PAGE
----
Mankato artist Justin Ek touches up his exhibition at the St. Peter Arts Center with a fresh coat of fluorescent paint. (Carson Hughes/southernminn.com)
Justin Ek’s Day of the Dead exhibit at the St. Peter Arts Center glows in the dark underneath ultraviolet light. (Carson Hughes/southernminn.com)
Justin Ek poses after completing his exhibit for the Arts Center of St. Peter. (Courtesy of Jusin Ek)

Mankato artist Justin Ek touches up his exhibition at the St. Peter Arts Center with a fresh coat of fluorescent paint. (Carson Hughes/southernminn.com)
You haven’t seen the latest installation at the St. Peter Arts Center until you’ve viewed it twice — once during the day and again at dusk.
It’s impossible for passersby not to notice the dazzling display of orange-yellow symbolic flowers, hanging multicolored sheets of perforated paper, vibrant serape blankets and paintings of skeletons in the street-facing windows of the Arts Center at 315 S. Minnesota Ave.
Creator Justin Ek is a longtime professional painter and muralist, but the installation’s debut on Aug. 30 marks the Mankato artist’s first-ever exhibit in an art gallery. The installation runs to the end of September.
Taking inspiration from his own Mexican heritage, Ek fashioned the installation in the style of a contemporary ofrenda, a home altar where people place offerings for their deceased family members on Día de los Muertos (Day of the Dead).
Like in a typical ofrenda, the exhibit incorporates symbols for the four elements of nature: earth, air, fire and water. Colorful tissue paper banners, known as papel picado, are strung together from the ceiling to represent air. Religious candles are placed upon the striped, many-colored serape blankets covering the floor, signifying fire. Earth is represented by food, in this case carrots made from paper, but for the sake of preservation the installation does not feature the glasses of water placed on a traditional ofrenda.
Justin Ek poses after completing his exhibit for the Arts Center of St. Peter. (Courtesy of Jusin Ek)
Contrasting with the vibrant yellow-orange hues of Cempasúchitl (Aztec marigold), traditional flowers said to attract the souls of the dead to their alters, strewn throughout the exhibit, Ek painted pictures of the deceased in life and as skeletons in a cold, cyan shade.
At night, the bright yellow-orange world of the living is drowned out by a violet blacklight. The UV light triggers the fluorescent magenta and neon green accents on the paintings of the deceased to glow.
Ek often takes inspiration from his Mexican heritage in his art. The artist aimed to create something that St. Peter’s Latino population could find themselves represented in while drawing curious eyes from audiences outside the culture.
It’s rewarding because cultural art is not on the forefront and it’s good to be bringing that representation for my people and amplify our voice…” said Ek. “I saw a little girl that stopped with her mom, they were Latino or Latinx, and the smile that they had, seeing that as representation brings joy to different communities.”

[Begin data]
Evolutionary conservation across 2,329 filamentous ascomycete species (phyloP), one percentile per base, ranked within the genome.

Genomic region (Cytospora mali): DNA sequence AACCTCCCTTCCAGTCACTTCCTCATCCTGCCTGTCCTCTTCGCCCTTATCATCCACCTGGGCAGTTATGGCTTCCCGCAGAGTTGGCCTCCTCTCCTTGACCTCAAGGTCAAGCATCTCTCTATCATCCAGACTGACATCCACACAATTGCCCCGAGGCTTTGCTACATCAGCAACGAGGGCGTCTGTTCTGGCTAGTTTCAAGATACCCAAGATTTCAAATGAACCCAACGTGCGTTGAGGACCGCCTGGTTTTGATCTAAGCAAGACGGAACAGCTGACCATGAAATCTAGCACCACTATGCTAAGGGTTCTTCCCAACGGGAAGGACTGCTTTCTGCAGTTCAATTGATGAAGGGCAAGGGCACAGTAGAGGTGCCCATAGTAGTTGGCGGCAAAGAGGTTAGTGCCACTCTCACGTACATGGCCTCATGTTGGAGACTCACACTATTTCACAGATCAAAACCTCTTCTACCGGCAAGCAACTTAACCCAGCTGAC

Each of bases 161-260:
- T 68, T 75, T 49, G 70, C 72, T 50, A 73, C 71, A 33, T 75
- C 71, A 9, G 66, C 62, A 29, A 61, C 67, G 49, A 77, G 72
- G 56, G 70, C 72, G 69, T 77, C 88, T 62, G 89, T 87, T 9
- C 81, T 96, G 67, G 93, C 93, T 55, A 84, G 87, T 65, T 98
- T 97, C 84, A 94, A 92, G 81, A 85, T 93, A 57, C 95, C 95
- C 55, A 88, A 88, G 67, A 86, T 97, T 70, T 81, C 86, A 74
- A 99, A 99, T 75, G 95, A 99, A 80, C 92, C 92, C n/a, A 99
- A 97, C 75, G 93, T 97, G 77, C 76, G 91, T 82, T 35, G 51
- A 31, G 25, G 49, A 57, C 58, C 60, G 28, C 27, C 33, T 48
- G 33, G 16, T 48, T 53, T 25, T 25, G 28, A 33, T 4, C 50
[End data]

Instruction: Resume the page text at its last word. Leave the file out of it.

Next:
Ek said he became hyperfocused on the Day of the Dead after he and his wife suffered a miscarriage. As an artist, he hoped to channel the grief into a piece that would bring joy to the community while also relating to death.
Justin Ek’s Day of the Dead exhibit at the St. Peter Arts Center glows in the dark underneath ultraviolet light. (Carson Hughes/southernminn.com)
“With the loss of a pregnancy and stuff like that art is always the catalyst to get through life and it’s just part of my identity to be a maker and a creator,” said Ek.
Artistry runs in the family. His father took up painting as a youth after he immigrated to the United States at 11 years old. While working on a farm in Minnesota, Ek’s dad learned both English and oil painting from watching Bob Ross tutorials on repeat.
“Seeing him make oil paintings all throughout childhood, we always wanted to be painters and then we started a house painting company,” said Ek.
Today, the family owns Bellissimo Paint and Coatings, a Mankato business which offers painting services to commercial and industrial buildings in Southern Minnesota.
In addition to his work as a co-owner of Bellissimo, Ek has made a name for himself in the local and online arts community. His spontaneous style of dribbling and splashing leftover house paint to create murals has garnered over 63,000 followers on TikTok.
Reach Reporter Carson Hughes at 507-931-8575. ©Copyright 2022 APG Media of Southern Minnesota. All Rights Reserved.
Old Town Mankato is celebrating the Day of the Dead on Saturday, Oct. 29 with a free cultural event hosted by Bellissimo Paint and Coatings, Twin Rivers Council for the Arts, the Hub Food Park, Bumbelou, Old Town Mankato and Mom & Pop’s. 
From 11 a.m. to 4:30 p.m., the day features a lineup of street performers, musicians, a car show and a Mexican wrestling ring. 
Data included is taken from the Minnesota Department of Health Daily reports. Because all data is preliminary, the change in number of cumulative positive cases and deaths from one day to the next may not equal the newly reported cases or deaths.
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